QUESTION: “Hi Dr. Neal, big fan here. I just wanted to say thank you for all the amazing episodes. My question is: how healthy or how toxic are the ingredients in fake tanning lotions? I've been using a fake tan mousse for a few years now, and I can't read half of the ingredients listed on the bottle. I was wondering if there were any long-term side effects from using these fake tan lotions. Thank you.“
DR. NEAL: Thank you for your question. Believe it or not, there was a time when having fairer skin was associated with beauty and even wealth. In fact, skin-bleaching products were fairly popular.
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But this started to change at the beginning of the 20th century.
Perception of Tan Skin
Around the 1920s, popular magazines started to incorporate images of women with tanned skin. This reversed how tan skin was perceived – instead of fair skin being associated with beauty and wealth, tan skin became associated with these characteristics.
When I hear about self-tanning, I can’t help but think of Ross Gellar from the Friends sitcom and his experiences in automated spray-on tan tanning booths. That’s right – tanning BOOTHS plural.
If you’ve never seen this episode and need a good laugh, I highly recommend it. It’s one of my favorites. Anyhoo…
Are There Risks to Using Self-Tanning Lotions?
Your question wasn’t about these spray-on tans but more about self-tanning lotions, specifically. Chemically, they are different. So, let’s focus on your question specifically.
Based on the research I’ve seen, the risks of using these self-tanning lotions are small. The key is to find ingredients that have been approved by the Food and Drug Administration (FDA). Most of these products contain a product called dihydroxyacetone (or, abbreviated DHA).
Just like other areas of the body, our skin cells die off and we grow new ones to replace them. This means, at any given time, we have lots of these dead skin cells.
Why am I talking about this? Well, DHA – that product that’s found in most of these FDA-approved self-tanning lotions – works by binding to these dead skin cells and making them look darker. That’s what gives that tanned look. The American Academy of Dermatology also agrees that these products are safe to use provided that they contain ingredients approved by the FDA. DHA has actually been approved as a tanning agent since 1977.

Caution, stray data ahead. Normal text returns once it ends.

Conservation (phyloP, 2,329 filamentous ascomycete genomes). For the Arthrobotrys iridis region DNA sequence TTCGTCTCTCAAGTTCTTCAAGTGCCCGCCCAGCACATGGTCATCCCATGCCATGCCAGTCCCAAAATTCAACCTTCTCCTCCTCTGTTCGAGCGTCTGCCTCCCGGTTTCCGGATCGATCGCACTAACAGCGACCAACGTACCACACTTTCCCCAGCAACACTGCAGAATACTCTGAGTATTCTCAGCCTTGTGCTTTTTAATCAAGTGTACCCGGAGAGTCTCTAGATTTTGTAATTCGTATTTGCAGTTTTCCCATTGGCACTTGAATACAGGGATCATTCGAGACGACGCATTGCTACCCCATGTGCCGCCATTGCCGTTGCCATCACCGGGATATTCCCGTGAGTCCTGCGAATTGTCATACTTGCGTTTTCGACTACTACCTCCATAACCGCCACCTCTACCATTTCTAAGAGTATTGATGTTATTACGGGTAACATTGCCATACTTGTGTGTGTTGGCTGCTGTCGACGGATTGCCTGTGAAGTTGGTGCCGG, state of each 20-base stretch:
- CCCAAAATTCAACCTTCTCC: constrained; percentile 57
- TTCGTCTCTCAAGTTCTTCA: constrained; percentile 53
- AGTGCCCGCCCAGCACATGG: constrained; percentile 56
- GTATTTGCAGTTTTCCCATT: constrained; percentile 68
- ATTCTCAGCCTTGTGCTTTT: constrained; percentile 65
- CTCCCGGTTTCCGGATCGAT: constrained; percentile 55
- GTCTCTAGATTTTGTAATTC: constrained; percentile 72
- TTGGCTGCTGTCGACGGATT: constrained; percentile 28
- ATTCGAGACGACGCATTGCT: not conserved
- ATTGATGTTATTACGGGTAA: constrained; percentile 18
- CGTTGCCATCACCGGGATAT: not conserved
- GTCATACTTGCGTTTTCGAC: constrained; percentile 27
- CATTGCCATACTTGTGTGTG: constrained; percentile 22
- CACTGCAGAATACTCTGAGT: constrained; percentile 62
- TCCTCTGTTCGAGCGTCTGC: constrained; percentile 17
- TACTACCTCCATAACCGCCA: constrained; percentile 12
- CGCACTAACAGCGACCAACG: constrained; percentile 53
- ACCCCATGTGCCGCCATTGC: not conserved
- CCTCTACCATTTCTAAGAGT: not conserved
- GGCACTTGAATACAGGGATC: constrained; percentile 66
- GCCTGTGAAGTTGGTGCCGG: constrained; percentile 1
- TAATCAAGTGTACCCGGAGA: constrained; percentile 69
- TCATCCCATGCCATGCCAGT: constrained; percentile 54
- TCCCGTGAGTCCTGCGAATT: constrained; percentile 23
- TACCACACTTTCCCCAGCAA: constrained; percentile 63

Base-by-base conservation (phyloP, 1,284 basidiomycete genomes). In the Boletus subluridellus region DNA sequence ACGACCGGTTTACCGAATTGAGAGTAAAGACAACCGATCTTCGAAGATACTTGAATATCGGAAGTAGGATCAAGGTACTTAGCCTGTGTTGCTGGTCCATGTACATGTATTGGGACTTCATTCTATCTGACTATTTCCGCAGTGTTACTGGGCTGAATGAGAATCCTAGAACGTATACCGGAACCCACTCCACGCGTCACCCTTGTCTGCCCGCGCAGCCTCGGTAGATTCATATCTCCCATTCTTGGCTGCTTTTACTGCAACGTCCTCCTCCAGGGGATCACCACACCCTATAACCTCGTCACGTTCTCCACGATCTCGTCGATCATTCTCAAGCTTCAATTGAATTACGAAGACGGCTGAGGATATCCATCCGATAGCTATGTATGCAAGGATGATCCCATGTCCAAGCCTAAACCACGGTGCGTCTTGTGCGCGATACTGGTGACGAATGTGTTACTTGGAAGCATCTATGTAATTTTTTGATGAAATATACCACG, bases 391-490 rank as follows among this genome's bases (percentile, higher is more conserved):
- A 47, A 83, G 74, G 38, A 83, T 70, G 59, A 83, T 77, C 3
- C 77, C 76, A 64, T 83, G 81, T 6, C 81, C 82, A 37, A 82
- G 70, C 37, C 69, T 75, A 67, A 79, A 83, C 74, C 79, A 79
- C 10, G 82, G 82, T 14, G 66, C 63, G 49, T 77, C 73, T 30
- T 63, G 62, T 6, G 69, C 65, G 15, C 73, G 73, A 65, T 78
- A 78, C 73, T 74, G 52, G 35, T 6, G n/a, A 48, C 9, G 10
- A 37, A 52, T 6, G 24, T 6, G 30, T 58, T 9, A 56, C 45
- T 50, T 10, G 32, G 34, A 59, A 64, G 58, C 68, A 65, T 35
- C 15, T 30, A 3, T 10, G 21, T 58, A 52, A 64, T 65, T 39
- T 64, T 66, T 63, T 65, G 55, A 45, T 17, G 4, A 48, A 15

What about Tyrosine?
Now, some products use a different ingredient called tyrosine. Tyrosine is actually a type of amino acid (or, protein). Including tyrosine in self-tanning lotions isn’t approved by the FDA. So at this time it’s likely best to avoid self-tanning lotions that contain tyrosine.
What about Ross Gellar using self-tanning sprays? Are those safe? It appears that those are safe to use, also.
What about Sunburns?
But here’s something that we have to remember: these self-tanning lotions may not protect against sunburns. In order to protect against sunburns, we have to apply products to the skin that contain ultraviolet (UV) protection. Over-exposure to the sun’s UVA and UVB rays damage our skin cells. Yes, that leads to the skin becoming darker but this damage also increases risk of skin cancer. So, by using a lotion or spray to achieve this same look is a much safer option.
I do need to mention that it’s important to use these products properly. You should definitely follow the directions on the bottle.
How Do I Use Tanning Lotions Effectively?
The Mayo Clinic posted some tips when applying these products to the skin. They say to improve the product’s effectiveness:
- Apply the product in a circular motion
- After applying it to one part of your body, wash your hands before applying to another area. Otherwise, your palms will start to look disproportionately darker. So, after applying the lotion to your legs, wash your hands with soap before applying it to your arms.
- Then, be sure to wait at least 10 minutes before dressing yourself to allow it to dry.